Someone on a Facebook pizza group recently asked for recommendations for an indoor pizza oven. Unleash the enthusiastic dogpiling! This oven! That oven! Another oven! Here’s a list of ovens from Google! Only one person commented not with an oven recommendation, but with a question:
“Why an indoor pizza oven instead of just buying a steel?” Everybody else was jumping on with oven intel. But nobody was interested in qualifying the question.
And “Why an oven?” was an important question, because this person said, “Please tell me more.” Of course, the person asking why was your Free The Pizza geek right here. The person seeking advice didn’t know there’s a simple way to turn a home oven into a pizza machine.
The economics of an indoor pizza oven are questionable. The Breville Smart Oven Pizzaiolo (yes, a cumbersome name) is considered one of the best indoor ovens. It retails for about $1,000. It also makes a pizza that’s only 12 inches across. By all accounts, it's a pretty good oven. However...
My preferred steel is a Thermichef, 3/8 inch thick, 16-inch square, and I can make any size pizza up to 16 inches (great for pizza parties) is under $180. It's also the steel you see in the image at the top of this blog post, being used in a cheap consumer oven in Maryland to make a pizza far better than any pizza available for takeout nearby. But I digress...
There is so much pizza-oven madness out there that it diverts attention from a simple truth: you already own an oven that’s easily adapted to the task.
“Oh, but a real pizza oven needs to reach 900 degrees!” That’s a lie. A “real” pizza oven needs to be hot enough to bake a pizza. What kind of pizza are you making?
Did you know that a New York-style pizza is typically baked at 550 degrees? With that in mind, do you know what the maximum temperature setting is on many home ovens? 550 degrees.
“But I want to make REAL pizza!” Well, ignoring the fact that New York-style pizza is as real as it gets for many people, there is no such culinary category as “real” pizza. But there is a category for Neapolitan pizza. That pizza comes from Naples, Italy. That kind of pizza has rules. One of those rules is about being baked in a 900-degree wood-fired oven.
Save your money and your sanity. There few good reasons to go there until you’ve been making enough pizza that you can call yourself proficient.
The smart money for freeing your inner pizza starts at a lower limit. I like to make 16-inch pizzas for groups of friends. That’s usually four or five pizzas over the course of an hour or so. That requires consistent heat and a big enough baking surface. That’s why I use 3/8-inch thick, 16-inch steel I described earlier.
It stays hot enough over an hour to bake four or five pizzas. It fits in a standard home oven that has no convection fan. I’ve used it across the country to make pizzas in other people’s ovens. It’s great.
But before you buy one, you have to measure your oven. This steel doesn’t fit in a lot of convection ovens. The door won’t close all the way. That’s why I also have the same 3/8 steel in a 14-inch version.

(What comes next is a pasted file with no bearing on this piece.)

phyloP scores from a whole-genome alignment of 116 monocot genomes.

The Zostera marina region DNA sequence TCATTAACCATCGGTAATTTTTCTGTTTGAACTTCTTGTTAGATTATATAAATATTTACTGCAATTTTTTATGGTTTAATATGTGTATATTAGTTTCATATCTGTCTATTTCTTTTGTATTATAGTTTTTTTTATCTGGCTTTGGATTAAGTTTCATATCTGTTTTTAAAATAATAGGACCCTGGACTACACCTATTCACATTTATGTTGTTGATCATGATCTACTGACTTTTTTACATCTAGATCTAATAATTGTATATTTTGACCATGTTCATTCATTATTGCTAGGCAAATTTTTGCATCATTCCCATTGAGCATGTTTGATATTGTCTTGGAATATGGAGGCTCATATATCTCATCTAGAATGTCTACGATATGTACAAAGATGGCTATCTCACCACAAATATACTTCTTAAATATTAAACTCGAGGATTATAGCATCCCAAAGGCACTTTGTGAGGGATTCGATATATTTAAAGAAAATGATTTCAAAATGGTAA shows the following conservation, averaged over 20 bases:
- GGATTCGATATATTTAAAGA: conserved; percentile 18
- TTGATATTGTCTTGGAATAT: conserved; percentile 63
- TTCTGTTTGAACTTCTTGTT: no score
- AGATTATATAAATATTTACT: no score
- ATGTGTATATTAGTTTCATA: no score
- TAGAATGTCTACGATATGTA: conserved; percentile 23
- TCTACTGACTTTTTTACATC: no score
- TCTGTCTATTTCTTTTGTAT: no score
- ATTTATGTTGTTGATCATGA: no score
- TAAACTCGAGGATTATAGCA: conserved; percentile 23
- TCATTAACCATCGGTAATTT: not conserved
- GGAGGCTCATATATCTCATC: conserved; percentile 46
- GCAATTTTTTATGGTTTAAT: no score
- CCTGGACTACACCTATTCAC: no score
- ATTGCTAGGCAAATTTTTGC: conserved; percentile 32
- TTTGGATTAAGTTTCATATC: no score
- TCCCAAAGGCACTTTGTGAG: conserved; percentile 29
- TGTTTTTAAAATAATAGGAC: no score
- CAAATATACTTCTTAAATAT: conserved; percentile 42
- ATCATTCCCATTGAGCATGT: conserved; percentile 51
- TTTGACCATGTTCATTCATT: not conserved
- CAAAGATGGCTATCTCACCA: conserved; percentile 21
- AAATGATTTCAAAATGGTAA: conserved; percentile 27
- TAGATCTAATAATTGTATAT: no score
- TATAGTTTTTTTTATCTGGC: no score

Yes, I have two baking steels—which means I can use any standard home oven anywhere to make pizza. Those two steels right now cost about the same price as a hard to use, 12-inch, pellet-fired outdoor oven.
Please know, I’m not dissing the dedicated pizza oven. They have their place and purpose. But for someone who’s interested in proficiency over purchases, the steel is simpler, more useful, and allows the greatest amount of flexibility.
Right now, we’re on an extended road trip, and by the time we get home, I’ll have made pizza in five different states. That’s in New Jersey (three times), New Hampshire (three times), Rhode Island (twice), Massachusetts and South Carolina, if you care.
It’s fun and people love it when the pizza wagon rolls up. It looks a lot like a small, gray, gently used SUV. But the guy driving has a bunch of simple tools that make pizza possible in any home oven. (That’s in the US. Pizzas abroad may vary.)
If you’re truly interested in bringing the pizza joy, you’ll want other tools that make the job easier. And if you haven’t sunk hundreds or thousands into an indoor pizza oven and bought steel instead, there are funds left over for peels and pans and a cutter. Those things make pizza easier. A wood peel for launching the pizza, a metal peel for turning and retrieving the pizza, a metal pan for serving the pizza, and a cutter for (yes) cutting the pizza.
But the most important part after making the dough is having the hot, hot, hot thermal mass required to make a pizza pop. High heat is the one thing that people usually lack. I’ve seen online “gurus” recommending that you bake a pizza at 350 degrees. The resulting pizza is not likely to make you happy. It could put you off baking pizza for good.
If you can wrangle the necessary thermal mass to deliver as much heat as possible, you are on your way to becoming everyone’s favorite pizza maker. That’s my advice. That’s how I began the pizza journey. A steel and a wooden peel are a great way to start. Adding the other tools are great. But it all begins with thermodynamics. Physics is a powerful ally. And no half-baked recipe can fool science.
If you'd like to see more of my preferred pizza tools, you can visit the Pizza Tools page at the website. Free the pizza!
Blaine Parker is the award-winning author of the bestselling, unusual and amusing how-to pizza book, Free The Pizza. Also known as The Pizza Geek and "Hey, Pizza Man!", Blaine is fanatical about the idea that true, pro-quality pizza can be made at home. His home. Your home. Anyone's home. After 20 years of honing his craft and making pizza in standard consumer ovens across the nation, he's sharing what he's learned with home cooks like you. Are you ready to pizza?
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